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Case Studies in Macedonian Decentralization: Challenges and Opportunities (1)

December 19, 2005


( Research Service)- This survey covering the Macedonian decentralization process, which cites several local mayors and outside sources, is divided into two halves. The first, discussing challenges and difficulties faced by municipalities during the decentralization process appears today, while tomorrow will appear the second part, which discusses some of the opportunities municipalities can exploit in the fields of IT and tourism.

A fair held on the weekend of 9-11 December in Skopje’s convention center, SAEM, brought together representatives of many municipalities as well as NGOs, offering a unique opportunity for citizens to speak with local officials and for said officials to mingle and share their concerns with one another.

Of course, the common task for all mayors and municipal officials was to try and promote investor interest and chart the progress of the decentralization program, which got underway in July. The local elections of March had brought numerous shake-ups in the local power structure across Macedonia. Since then, mayors have been grappling with issues that are difficult and complex. However, the weekend’s high turnout and detailed presentations of municipal projects, local goods, information packets and tourist guides was a good sign that the local governments intend to keep active.

Aside from booths reserved for each municipality, the fair featured lively performances from traditional dance ensembles, musicians, and multimedia presentations, bringing a festive atmosphere to the proceedings. And curious citizens turned out en masse to check it all out.

“We Can Do Something Concrete and Specific”

On Saturday, we spoke with several mayors and other officials from municipalities large and small, to learn about the main issues of decentralization affecting them. Notably, many of Macedonia’s new mayors are young and eager to take the initiative. But certain constraints, such as fiscal problems, unqualified employees and an unfinished devolution process have been restricting factors.

One of the most optimistic leaders is 31 year-old Zoran Zaev, Mayor of Strumica. With an enviable position in Macedonia’s sunny southeast, Strumica is the country’s leading agricultural producer and also boasts numerous cultural and natural attractions such as the 11th century Byzantine Monastery of Veljusa, a Roman bath complex, and the sublime woodland waterfalls of Kolesino and Smolare.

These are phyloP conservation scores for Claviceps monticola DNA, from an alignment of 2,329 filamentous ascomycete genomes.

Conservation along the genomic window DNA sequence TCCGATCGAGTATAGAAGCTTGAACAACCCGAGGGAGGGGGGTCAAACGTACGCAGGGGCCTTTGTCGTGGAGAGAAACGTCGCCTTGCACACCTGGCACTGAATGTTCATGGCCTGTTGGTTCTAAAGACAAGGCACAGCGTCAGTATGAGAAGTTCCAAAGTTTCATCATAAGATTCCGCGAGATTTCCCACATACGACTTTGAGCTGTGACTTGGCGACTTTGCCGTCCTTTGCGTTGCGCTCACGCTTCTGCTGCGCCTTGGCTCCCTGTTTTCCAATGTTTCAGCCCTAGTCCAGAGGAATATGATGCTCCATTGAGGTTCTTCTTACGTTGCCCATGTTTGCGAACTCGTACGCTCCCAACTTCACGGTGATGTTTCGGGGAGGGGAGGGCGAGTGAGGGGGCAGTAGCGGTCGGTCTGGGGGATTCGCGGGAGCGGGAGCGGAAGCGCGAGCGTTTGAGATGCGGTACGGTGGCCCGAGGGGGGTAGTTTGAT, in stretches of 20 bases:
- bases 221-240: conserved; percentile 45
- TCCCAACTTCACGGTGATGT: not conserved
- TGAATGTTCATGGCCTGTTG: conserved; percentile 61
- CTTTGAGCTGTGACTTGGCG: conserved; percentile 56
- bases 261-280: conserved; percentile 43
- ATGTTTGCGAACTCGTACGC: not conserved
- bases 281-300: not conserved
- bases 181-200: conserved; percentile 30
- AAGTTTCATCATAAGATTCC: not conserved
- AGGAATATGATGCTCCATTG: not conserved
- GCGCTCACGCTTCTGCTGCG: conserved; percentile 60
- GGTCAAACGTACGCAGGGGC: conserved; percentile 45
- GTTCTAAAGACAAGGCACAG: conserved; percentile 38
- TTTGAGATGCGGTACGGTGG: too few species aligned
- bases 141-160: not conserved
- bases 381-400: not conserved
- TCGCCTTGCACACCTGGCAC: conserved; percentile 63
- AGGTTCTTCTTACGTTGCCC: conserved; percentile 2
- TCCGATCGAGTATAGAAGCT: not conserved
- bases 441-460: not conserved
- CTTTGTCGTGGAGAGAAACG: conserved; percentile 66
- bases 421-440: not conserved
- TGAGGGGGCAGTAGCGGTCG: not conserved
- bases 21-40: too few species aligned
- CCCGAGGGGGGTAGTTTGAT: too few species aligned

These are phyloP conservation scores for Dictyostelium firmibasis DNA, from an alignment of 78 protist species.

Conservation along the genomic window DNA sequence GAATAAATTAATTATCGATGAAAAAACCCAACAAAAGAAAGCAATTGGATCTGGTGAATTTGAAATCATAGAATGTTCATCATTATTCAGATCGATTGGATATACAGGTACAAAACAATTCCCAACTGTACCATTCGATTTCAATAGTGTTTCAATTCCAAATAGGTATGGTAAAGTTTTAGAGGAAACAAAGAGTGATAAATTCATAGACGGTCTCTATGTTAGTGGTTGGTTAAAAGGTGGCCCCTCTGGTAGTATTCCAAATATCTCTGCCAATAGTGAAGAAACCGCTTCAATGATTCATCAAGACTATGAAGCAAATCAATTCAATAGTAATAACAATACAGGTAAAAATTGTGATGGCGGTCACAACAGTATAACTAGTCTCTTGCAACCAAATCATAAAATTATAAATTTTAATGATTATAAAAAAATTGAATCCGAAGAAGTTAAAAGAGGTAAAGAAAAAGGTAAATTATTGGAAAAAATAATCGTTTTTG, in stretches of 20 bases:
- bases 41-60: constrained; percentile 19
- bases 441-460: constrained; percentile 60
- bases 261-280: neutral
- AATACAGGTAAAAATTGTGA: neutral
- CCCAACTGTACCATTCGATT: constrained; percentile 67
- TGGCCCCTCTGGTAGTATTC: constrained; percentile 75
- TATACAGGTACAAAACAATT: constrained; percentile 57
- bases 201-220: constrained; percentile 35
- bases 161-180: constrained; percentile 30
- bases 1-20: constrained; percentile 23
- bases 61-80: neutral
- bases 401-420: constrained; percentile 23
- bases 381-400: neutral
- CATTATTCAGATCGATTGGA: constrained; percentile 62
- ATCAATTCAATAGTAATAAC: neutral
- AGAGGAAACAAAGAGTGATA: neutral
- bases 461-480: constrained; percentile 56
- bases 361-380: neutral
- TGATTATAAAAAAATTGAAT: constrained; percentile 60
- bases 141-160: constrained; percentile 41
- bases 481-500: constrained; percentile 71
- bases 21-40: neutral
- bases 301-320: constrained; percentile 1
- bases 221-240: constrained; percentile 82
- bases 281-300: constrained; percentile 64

According to Mayor Zaev, a trained economist and former SDSM parliamentarian, the state of the economy was what led him to run for mayor. Although he had served in the parliament for the 16 months preceding March’s elections, Mr. Zaev decried the impossibility of making “concrete steps” for fixing Macedonia’s problems through the legislature. “In parliament, you can just vote for laws,” he said. “But as mayor, you can do something concrete and specific to help solve the problems local people face.”

Strategies for Wooing Investors: Tax Incentives and Promising Industries

Promoting their municipalities as outside investment destinations was a major goal of the convention for mayors. This has forced them to isolate the key areas in which they might be successful, and the major obstacles they face along the way.

This was illustrated by the case of the proactive Zaev, who isolated a specific impediment to his city’s development: the lack of a central distribution point for local agricultural products. Pointing out that agriculture makes up at least 50 percent of the economy of Strumica Municipality, and that it is a major exporter of such goods, Mayor Zaev cited the pressing needs to improve the logistical coordination of goods delivery and the need to open new export markets.

According to the mayor, a large project for building a new distribution center has been offered to outside investors, and a German as well as Italian agricultural firm is interested in investing. The tender will go out in January 2006; the municipality is seeking 2 million euros for the project, and investors will receive “zero percent local taxes- plus the land is free,” says Mayor Zaev. The planned agricultural distribution center will be located near the new bus station in Strumica

A similar idea for offering total tax incentives and land concessions to woo local investment, but on a grander scale, has been conceived by the municipality of Prilep, in south Macedonia. “Every investor who comes to Prilep will not pay local taxes,” pledged Mayor Marjan Risteski, who takes credit for introducing the initiative. The 33 year-old economics graduate, who ran as the VMRO-DPMNE candidate this past March, was previously employed as an inspector in the local self-government administration. According to him, Prilep’s main potential for investors lies in the established marble, tobacco and brewing industries.